A 37-year-old engineer and father of four who had been missing since Tuesday was found today bludgeoned to death in a vacant East Baltimore rowhouse.
Homicide detectives and uniformed police found Vitalis Pilius about 10 a.m. in the littered basement of 2035 Mura St., a burned-out structure.
The discovery came after the arrests and interrogations yesterday of two people suspected of abducting Mr. Pilius Tuesday afternoon downtown.
Each of the suspects also is charged in last Friday's abduction of a Johns Hopkins Hospital physician who was forced at gunpoint into the trunk of his car and found about three hours later at Mondawmin Mall in West Baltimore.
One suspect is still at large. He is Dontay Carter, 18, of no fixed address, is charged in a warrant with first-degree murder, robbery and abduction in the murder of Mr. Pilius, police said.
The second suspect charged with the murder of Mr. Pilius is Clarence Woodward, 16, of the 2400 block of E. Hoffman St. He was arrested yesterday and also is charged in connection with last Friday's abduction.
Two women arrested yesterday with the Woodward youth were questioned and released, police said.
The physician, Dr. Daniel Ford, was not injured in last Friday's incident. Police said that Dr. Ford's abductors took his credit cards and purchased two mopeds and other items totaling about $5,000 in one night.
In the murder of Mr. Pilius, police believe the suspects used the victim's Signet automatic teller machine card and American Express Card to accumulate more than $4,600 in credit Tuesday and Wednesday before the victim's wife ordered a "stop" on both cards.
One of their last withdrawals was Wednesday from a Signet ATM machine in the 2000 block of E. Monument St., about a block east of the Hopkins hospital complex.
The major break in the disappearance of the well-liked Catonsville resident and customer engineer for the Hewlett-Packard Co. in South Baltimore came after the Woodward youth and the two women were arrested yesterday.
One of the victim's relatives, searching for any signs of the missing engineer, saw the suspects park the victim's car near Park Avenue and West Fayette Street and enter the Omni Hotel, 101 W. Fayette St.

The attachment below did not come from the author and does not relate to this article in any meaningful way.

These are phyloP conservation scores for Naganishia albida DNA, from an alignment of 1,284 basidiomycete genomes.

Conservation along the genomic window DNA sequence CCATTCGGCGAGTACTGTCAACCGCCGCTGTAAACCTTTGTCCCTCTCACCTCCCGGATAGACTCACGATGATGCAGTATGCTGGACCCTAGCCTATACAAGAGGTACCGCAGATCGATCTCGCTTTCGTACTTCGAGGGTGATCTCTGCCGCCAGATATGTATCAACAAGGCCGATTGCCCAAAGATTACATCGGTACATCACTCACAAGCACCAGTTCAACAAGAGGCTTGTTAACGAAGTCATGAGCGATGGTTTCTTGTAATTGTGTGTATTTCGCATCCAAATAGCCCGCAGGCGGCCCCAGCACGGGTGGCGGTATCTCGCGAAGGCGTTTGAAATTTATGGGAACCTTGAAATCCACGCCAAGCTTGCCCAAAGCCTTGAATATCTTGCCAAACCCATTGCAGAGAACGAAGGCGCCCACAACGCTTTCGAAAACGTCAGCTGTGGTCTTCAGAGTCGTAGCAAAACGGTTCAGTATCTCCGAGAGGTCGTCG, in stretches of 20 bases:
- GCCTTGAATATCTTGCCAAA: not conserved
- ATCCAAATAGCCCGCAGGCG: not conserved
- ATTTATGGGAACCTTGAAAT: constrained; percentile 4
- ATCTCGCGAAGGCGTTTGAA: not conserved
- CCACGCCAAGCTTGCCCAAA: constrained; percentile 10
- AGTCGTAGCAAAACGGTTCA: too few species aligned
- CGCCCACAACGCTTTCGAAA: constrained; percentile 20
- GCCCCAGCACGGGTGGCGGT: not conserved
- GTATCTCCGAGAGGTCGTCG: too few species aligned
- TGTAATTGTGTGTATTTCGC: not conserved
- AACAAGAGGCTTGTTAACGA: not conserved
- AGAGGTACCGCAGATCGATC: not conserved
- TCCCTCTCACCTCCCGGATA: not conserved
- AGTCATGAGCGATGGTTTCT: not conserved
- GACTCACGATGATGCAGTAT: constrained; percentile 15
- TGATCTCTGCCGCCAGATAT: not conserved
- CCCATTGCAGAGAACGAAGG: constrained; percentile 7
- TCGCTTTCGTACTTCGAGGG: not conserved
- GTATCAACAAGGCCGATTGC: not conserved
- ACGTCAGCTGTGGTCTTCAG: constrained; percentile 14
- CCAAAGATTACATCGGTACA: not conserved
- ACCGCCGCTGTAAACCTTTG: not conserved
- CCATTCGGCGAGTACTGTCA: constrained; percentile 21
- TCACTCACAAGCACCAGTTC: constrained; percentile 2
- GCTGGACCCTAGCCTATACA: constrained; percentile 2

The relative followed two men, the two woman and a child into the hotel. He watched them ride an elevator to the 14th floor and then called police.
The man and two women were then arrested. The other man escaped, police said.
Joseph Millington, a personnel executive with the Hewlett-Packard firm in the 3700 block of Koppers St., said today Mr. Pilius was "extremely well liked. His co-workers used their off time to search for him, his car, anything they could find."
Mr. Millington said the victim worked at Hewlett-Packard for three years and repaired analytical equipment.
He said the victim was married for 10 years and had four sons, including 3-year-old twins, a 6-year-old and an 8-year-old.
"He was extremely active in the Lithuanian community," Mr. Millington said. "As I said, he was well-liked. He was a big guy, 6 feet 1 inches tall and 195 pounds."
According to Hewlett-Packard's personnel department, Mr. Pilius was born in Baltimore and graduated from Catonsville Community College in 1983. He earned his bachelor of science degree from Johns Hopkins University in 1989, the year he started with Hewlett-Packard.
Mr. Pilius made his last service call about noon Tuesday at the Center for Marine Biotechnology at the New Community College of Baltimore's Harbor campus in the 600 block of E. Lombard St.
He apparently telephoned his wife, Aldona Theresa, and told her that he was running late but would be home in the evening.
Mr. Pilius did not showed up for his next appointment, at the U.S. Department of Agriculture.
"That's when we knew something was wrong," Mr. Millington said.
Shortly after Mr. Pilius disappeared, a young man attempted to use the victim's American Express Card at the Budget Rental Car desk at Baltimore-Washington International Airport, according to Mr. Millington.
"The rental guy at the counter noticed on the card check the person with the card was not 37 years old," Mr. Millington said.
"So the manager held the guy and called the cops," he said. "They came and questioned him and let him go."
That account could not be confirmed with any police agencies.